Now, depending on your final encoding program, these settings vary. Check the final encoding part of this tutorial to help you choose the best solution for you.
RipBot264: Copy the exact settings on the screenshots.
HandBrake: Select Uncompressed instead of Lagarith Lossless Codec.
MeGUI: On audio tab, uncheck the box Include audio and render audio as seperate track. After (or before if you want) you have finished rendering the video, hit Render as again and choose MP3 Audio (*.mp3) and select the template 320 Kbps, CD Transparent Audio, then hit Custom and move the Quality slider to Highest Quality.
After editing the settings, you can type a name for the settings on the text field above and hit the Save icon to save your settings as preset.
Note that these screenshots are taken from Sony Vegas 10. Depending on your version of Sony Vegas, the options might look a bit different, but the same settings should be available on any version.
Now we are ready to do the final MP4 encoding.
Part 4 - Final Encoding
As I listed on the required programs section in the start of this tutorial, you have 3 options for the final encoding. I will list pros and cons of each program here.
Pros: Simple to use, fast encoding
Cons: Worst quality out of the 3 options, somewhat big file size compared to HandBrake and MeGUI
Pros: Excellent quality with decent file size
Cons: Slow encoding
Pros: Best quality out of the 3 options, smallest file size
Cons: Even slower encoding than HandBrake, might be quite complicated program to use for the first few times
When you first time start up RipBot264, it will check if you have Avisynth, ffdshow, Haali media splitter and Java installed. If it says that something is missing, download them (the program gives download links for each program), install them and restart RipBot264.
Once you have RipBot264 open, click on Add on the bottom right and browse to your .avi file. After that RipBot264 will demux the audio stream out of the video, which will take some time depending on how long the video is. After it's done, all you have to do is change CRF value to 16, specify output folder for you file, click Done and click Start, and RipBot264 will start encoding your video.
When you first time start HandBrake, it updates your presets. After you are in the program, choose your input file by clicking Source -> Video file on top left. Browse to your .avi file. You can ignore the warning window that pops up when you import your video.
The Picture, Video Filters, Subtitles and Chapters setting tabs will be left on default settings. For the rest of the tabs, copy the settings on the screenshots.
You can save your settings as preset by clicking the Add button on bottom right and giving a name for your settings.
After you are done editing the settings, hit Start on top left and HandBrake will start encoding your video. Note that this is 2-pass encode, so it appears that HandBrake is rendering your video twice.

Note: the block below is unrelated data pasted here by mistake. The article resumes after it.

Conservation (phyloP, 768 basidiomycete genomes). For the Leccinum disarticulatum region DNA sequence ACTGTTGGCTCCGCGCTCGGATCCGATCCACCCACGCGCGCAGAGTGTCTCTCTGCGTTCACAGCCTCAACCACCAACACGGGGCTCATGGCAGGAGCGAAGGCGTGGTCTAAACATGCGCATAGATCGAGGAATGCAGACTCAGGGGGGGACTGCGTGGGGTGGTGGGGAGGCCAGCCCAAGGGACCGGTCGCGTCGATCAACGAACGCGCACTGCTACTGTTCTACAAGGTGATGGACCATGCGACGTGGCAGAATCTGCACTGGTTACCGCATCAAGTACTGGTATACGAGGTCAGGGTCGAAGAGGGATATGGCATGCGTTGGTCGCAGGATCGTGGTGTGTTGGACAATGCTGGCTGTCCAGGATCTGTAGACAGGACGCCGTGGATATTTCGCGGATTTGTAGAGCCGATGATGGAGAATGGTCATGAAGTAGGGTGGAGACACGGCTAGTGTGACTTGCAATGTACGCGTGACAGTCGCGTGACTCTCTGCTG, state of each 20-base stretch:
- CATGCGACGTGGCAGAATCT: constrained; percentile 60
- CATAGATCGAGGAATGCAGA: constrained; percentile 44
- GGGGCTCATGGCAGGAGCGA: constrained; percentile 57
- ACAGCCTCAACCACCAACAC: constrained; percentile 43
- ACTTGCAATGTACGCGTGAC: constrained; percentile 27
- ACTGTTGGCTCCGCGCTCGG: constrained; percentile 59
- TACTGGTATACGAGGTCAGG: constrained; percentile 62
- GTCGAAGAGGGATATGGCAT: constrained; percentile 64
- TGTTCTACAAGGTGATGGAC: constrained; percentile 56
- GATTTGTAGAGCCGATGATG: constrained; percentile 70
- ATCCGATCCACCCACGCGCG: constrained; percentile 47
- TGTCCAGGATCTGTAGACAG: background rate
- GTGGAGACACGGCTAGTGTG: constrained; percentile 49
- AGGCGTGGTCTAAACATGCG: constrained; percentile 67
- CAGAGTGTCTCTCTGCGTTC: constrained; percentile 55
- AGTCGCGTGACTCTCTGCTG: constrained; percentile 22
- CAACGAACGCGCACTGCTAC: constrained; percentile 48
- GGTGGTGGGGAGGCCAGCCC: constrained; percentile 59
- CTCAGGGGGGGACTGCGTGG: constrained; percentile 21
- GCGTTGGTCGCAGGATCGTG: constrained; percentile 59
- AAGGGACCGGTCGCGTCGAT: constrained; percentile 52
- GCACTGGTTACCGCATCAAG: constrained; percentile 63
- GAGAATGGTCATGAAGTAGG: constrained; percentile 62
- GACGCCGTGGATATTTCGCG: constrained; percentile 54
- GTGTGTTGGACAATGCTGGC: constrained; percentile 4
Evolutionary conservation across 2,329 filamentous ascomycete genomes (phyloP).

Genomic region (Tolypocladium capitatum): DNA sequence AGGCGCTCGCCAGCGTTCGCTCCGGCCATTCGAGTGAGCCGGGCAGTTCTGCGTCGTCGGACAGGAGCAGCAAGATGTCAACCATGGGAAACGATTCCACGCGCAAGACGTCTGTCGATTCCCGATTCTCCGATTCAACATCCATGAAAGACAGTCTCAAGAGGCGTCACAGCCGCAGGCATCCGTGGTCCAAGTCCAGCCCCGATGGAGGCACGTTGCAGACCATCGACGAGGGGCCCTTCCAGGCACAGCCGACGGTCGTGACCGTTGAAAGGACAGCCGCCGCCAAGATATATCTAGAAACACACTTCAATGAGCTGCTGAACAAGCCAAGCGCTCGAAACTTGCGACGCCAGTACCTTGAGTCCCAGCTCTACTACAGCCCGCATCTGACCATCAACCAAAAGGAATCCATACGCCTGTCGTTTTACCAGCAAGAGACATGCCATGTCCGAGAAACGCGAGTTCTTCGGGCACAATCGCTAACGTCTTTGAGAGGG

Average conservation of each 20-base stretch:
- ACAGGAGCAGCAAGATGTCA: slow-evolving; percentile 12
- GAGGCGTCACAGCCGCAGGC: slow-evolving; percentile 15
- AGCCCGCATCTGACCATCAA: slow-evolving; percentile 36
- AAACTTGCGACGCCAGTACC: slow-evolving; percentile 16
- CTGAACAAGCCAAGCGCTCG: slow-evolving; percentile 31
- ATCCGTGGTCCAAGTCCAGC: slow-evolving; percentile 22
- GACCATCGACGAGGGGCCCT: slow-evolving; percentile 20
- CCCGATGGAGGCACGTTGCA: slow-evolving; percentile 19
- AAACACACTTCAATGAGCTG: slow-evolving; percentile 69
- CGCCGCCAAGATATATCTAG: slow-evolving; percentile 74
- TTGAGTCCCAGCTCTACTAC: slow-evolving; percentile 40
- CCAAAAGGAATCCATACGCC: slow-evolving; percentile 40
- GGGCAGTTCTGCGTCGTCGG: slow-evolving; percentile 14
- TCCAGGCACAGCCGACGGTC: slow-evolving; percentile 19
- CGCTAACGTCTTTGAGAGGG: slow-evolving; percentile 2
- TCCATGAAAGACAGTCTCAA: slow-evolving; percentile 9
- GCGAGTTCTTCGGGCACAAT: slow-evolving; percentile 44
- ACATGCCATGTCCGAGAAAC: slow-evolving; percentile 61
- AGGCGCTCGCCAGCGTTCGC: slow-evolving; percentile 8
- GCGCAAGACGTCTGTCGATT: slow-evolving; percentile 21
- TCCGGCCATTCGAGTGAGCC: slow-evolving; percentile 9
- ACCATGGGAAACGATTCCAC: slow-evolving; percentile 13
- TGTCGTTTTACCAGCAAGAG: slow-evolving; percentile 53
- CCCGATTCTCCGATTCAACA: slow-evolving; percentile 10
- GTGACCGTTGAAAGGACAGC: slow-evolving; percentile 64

Start up MeGUI, and go to Tools -> AVS Script Creator. Choose your -avi file by clicking on the ... button near the top field, and browse to your video file. A windows will pop up, choose the furthest option on right, AviSource. A preview window will pop up, you can close that. After that just hit Save, and close the preview window that pops up again.
Next, make sure Encoder settings drop down menu says x264: *scratchpad*, and click on Config.
First, you want to make a new preset by clicking New at the bottom of the window, and giving your preset a name. Next, tick the box Show advanced settings. Now you want to copy the settings from the screenshots.
After configuring the settings, press OK and Yes to save your template. Next, press AutoEncode on bottom right. Select your preferred output destination, check the No Target Size (use profile settings) option and hit Queue. The first time you do this, a windows will popup saying that your colorspace is incorrect. Check the box Don't ask me this again and click Yes.
Now MeGUI will start encoding your video. Note that this is 3-pass encode, so it seems that MeGUI is rendering your video 3 times. After the 2nd pass, a window will pop up asking you if you want to overwrite already existing file. Check the box Don't ask me this again and press Yes. The encoding will take long, so prepare to wait.
After the encoding is done, go to Tools -> Muxer -> MP4 Muxer. Select the MP4 file you just encoded as Video Input and the MP3 file you rendered earlier on Sony Vegas as Audio Input. Select your desired output folder in Muxed output field. Press Queue, and MeGUI will mux the video with audio. This will take very little time, and you will have your final product ready for YouTube.
The final result (encoded with MeGUI) of this tutorial can be seen here.
You can post any related resources here.